Sean Patrick Griffin, associate professor of criminal justice at Penn State Abington and critically acclaimed author, soon will be busy with book signings and interviews as his much-anticipated book, “Gaming the Game,” is released later this week. A nonfiction true-crime work, “Gaming the Game” tells the story of the recent NBA betting scandal and the Philadelphia-area professional gambler -- Jimmy Battista -- who made it happen. To watch Griffin in an interview about the book that aired on Fox 29 in Philadelphia, visit http://bit.ly/hvZZkW online.
Griffin exposes, for the first time, Battista’s remarkable decades-long bookmaking and betting career, including his role as architect of the widely publicized scandal. Battista -- unlike his co-conspirators -- never spoke with federal authorities, and reveals in this book the intricate details of the scheme.
Researched with dozens of interviews, court documents, betting records, referee statistics and unique access to witness statements and confidential law enforcement files, “Gaming the Game” looks inside the FBI’s investigation and beyond to provide the definitive account of the scandal.
During a recent interview on campus, Griffin said he is critical of books in this genre because they so often rely exclusively on the words of law enforcement officials, gangsters or other criminals. Griffin pointed out that the reader often has no way of knowing if what they are reading is fiction or non-fiction -- which is why he is so adamant about the importance of primary source research.
“My interviews of Battista were great, he’s a funny guy, entertaining and smart, but just because Jimmy Battista says it doesn’t make it so…with practically every little thing he said there was follow-up,” said Griffin. “That’s why it took so long to write this book. I’m an academic by trade so even though I want to make it interesting for a reader, I also want my colleagues and students to know that I’ve taken the time to research as much of the story as possible.”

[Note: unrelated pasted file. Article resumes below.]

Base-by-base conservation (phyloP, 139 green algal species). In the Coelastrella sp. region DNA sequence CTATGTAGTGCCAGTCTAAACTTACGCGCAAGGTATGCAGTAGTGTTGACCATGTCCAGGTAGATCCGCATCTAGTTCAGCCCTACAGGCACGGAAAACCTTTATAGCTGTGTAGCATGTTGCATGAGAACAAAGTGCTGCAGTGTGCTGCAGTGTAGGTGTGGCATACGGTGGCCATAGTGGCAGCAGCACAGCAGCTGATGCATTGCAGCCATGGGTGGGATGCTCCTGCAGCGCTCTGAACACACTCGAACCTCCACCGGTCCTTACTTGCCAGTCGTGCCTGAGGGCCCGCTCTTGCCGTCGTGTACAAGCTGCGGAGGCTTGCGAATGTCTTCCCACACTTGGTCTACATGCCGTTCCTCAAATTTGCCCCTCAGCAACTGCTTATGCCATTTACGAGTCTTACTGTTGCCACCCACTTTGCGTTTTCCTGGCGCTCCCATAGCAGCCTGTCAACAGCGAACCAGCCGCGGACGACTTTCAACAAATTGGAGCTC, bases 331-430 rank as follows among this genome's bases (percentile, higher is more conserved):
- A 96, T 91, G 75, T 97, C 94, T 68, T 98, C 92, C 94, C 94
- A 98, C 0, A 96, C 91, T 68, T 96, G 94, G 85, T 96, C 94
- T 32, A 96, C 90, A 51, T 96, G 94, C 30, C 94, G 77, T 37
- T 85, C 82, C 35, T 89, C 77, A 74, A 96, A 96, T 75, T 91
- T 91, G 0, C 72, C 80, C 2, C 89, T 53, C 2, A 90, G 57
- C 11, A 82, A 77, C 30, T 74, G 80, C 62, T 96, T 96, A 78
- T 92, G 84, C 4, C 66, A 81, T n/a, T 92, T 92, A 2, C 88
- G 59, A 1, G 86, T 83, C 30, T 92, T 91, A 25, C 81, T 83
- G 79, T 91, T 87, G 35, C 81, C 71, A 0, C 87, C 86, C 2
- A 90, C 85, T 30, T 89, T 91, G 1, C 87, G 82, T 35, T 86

“The best you can do -- as I’ve tried to do in ‘Gaming the Game’ -- is track down as many people who were part of the conspiracy, or prosecuted or investigated the conspiracy. Are there law enforcement files? Are there informants? Court documents? The idea is always to pursue as many sources of data as possible and to tell the reader that if this was written, this is where it came from (source notes),” Griffin said.
The Penn State Abington students in Griffin’s criminal justice classes are certainly benefiting from his meticulous and extensive research methods.
“The research process is fundamental. That’s why it’s valuable to have researchers (as professors) in the classroom. It’s not simply the findings that wind-up as material for course work, it’s the process to get the findings that they need to know," he said. "One of the goals in all of my classes is that my students become discerning readers. I hope the students never read a newspaper article the same way again after they’ve taken my classes, let alone a book.”
Griffin, a proud Penn State alumnus himself, earned all of his degrees at Penn State including a master's degree in 1998 and his doctorate in 2000. In addition to numerous academic works, he’s written another mainstream true-crime read, “Black Brothers, Inc.,” a book about Philadelphia’s infamous and self-named Black Mafia. The story has been optioned to be made into at least one Warner Brothers’ movie and is in active development. Leonardo DiCaprio is rumored to star in the seminal film.
“Gaming the Game” will be in area bookstores beginning Feb. 17. For more information visit Griffin’s blog.
A lecture and book signing with Griffin has been scheduled for 7 p.m., Thursday, Feb. 24 at the Abington campus. The event is free and open to the public. Check the Penn State Abington website for details on this upcoming special program.